Okay. I just I know how hard it is. I worked as an analytical biochemist in the pharmaceutical industry for 15 years. And I always just got in the habit of calling doctors, doctors. Why? Because you guys went through crazy insanity to get that sheep skin. So I’ll be happy to call you Susan. But at the same time, I’m going to tip the hat to all that work you went through. So talk to us a little bit about So Many Babies, what on earth prompted you to write this book?

Susan Landers
Well, I retired at age 62. I was recovering from burnout, I suffered through burnout myself at the very end of my career. And I took a couple of years to recover. And part of that recovery period was writing and writing about my favorite NICU patients and their parents. And I had stories stored away from 30 years ago. And one of the kids was just finishing UT Austin. And he contacted me and said can we have supper? And it sort of prompted me to think about these amazing stories of tiny little babies or very sick newborns, who were in the NICU, the neonatal intensive care unit for weeks or months, who survived. And I wanted to tell the stories of what it was really like to be in a NICU, to work in a NICU, to be a parent in the NICU. Although I never had that experience. I was a high-risk pregnancy early in my life and my career. And so I started writing my book as the NICU stories, and picked out some good examples of the best, worst, and the ethical challenges and relationships with partners and other team members. And then one of my best friends, you tell me you really write about your own mothering experiences because you were going through that the same time you were caring for all these babies and getting them well. So that was kind of a good idea. So I wove together the two narratives. One was the doctor who interacts with parents who cared for babies and healed them. The other was the working mother who by the seat of her pants, learned how to do everything and raise three kids. I had a physician husband so I was very lucky that he helped, and we could afford a nanny, but I was gone a lot and I made mistakes, by the way, I got permission from every family to tell the story of their baby. And no one would guess their identity. I decided to tell the truth about my life too.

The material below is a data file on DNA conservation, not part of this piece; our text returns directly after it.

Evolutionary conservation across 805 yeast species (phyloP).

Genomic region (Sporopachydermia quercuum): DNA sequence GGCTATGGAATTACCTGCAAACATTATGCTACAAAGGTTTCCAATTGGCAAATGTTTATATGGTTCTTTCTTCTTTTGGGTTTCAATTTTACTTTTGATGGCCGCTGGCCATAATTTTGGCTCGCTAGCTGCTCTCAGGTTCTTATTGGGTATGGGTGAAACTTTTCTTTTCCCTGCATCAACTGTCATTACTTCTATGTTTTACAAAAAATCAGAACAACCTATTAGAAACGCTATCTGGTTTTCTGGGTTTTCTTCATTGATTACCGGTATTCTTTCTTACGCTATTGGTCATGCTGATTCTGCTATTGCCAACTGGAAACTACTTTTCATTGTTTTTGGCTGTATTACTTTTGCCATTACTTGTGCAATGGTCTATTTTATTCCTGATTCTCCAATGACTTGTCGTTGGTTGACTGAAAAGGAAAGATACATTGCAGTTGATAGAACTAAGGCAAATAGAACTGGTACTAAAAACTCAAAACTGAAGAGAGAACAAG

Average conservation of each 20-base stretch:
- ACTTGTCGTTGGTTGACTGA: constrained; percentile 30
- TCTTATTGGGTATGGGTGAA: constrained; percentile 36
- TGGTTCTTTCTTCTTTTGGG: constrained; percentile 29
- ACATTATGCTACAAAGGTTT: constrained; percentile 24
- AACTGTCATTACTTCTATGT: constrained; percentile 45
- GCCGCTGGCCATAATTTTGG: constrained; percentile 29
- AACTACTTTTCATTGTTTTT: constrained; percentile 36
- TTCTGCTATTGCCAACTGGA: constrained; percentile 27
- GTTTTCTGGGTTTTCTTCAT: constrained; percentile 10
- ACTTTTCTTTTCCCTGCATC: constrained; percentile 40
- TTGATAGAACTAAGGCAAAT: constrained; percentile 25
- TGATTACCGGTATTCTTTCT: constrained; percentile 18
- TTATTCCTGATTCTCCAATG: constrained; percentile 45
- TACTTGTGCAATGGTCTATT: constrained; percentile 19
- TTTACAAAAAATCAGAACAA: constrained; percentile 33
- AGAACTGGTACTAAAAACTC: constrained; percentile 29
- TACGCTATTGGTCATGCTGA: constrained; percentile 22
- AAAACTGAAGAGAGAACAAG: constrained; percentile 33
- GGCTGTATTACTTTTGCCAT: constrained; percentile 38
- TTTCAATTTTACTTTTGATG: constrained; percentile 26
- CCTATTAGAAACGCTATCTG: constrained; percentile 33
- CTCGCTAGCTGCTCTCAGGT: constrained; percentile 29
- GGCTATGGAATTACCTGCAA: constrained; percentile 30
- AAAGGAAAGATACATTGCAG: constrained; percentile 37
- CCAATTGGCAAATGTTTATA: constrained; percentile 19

Susan Landers
Those two narratives became a true, I think raw and vulnerable story of how I matured as a physician, caring for all these sick babies, and how I matured as a mother, caring for three kids making mistakes along the way, but also having plenty of successes. And so I think the book is meant to portray this notion of the good enough mother works and raises her kids, and does the best she can. And she’s not perfect, but she really likes her job. And she finds her work fulfilling, and that’s a good thing. And that makes her a better mother. And that’s the joy of my book, that working mothers can do anything they want to do. But it does take them away from being a mom from being with their kids. And so that message, I think, right now, especially, it’s really crucial for young, professional women, even not professional women working because you can’t be two places at once. You weren’t two places at once, when you were raising your children, none of us can do that. And we all have to make tradeoffs. And I think my book just addresses that whole notion of how one makes the tradeoff.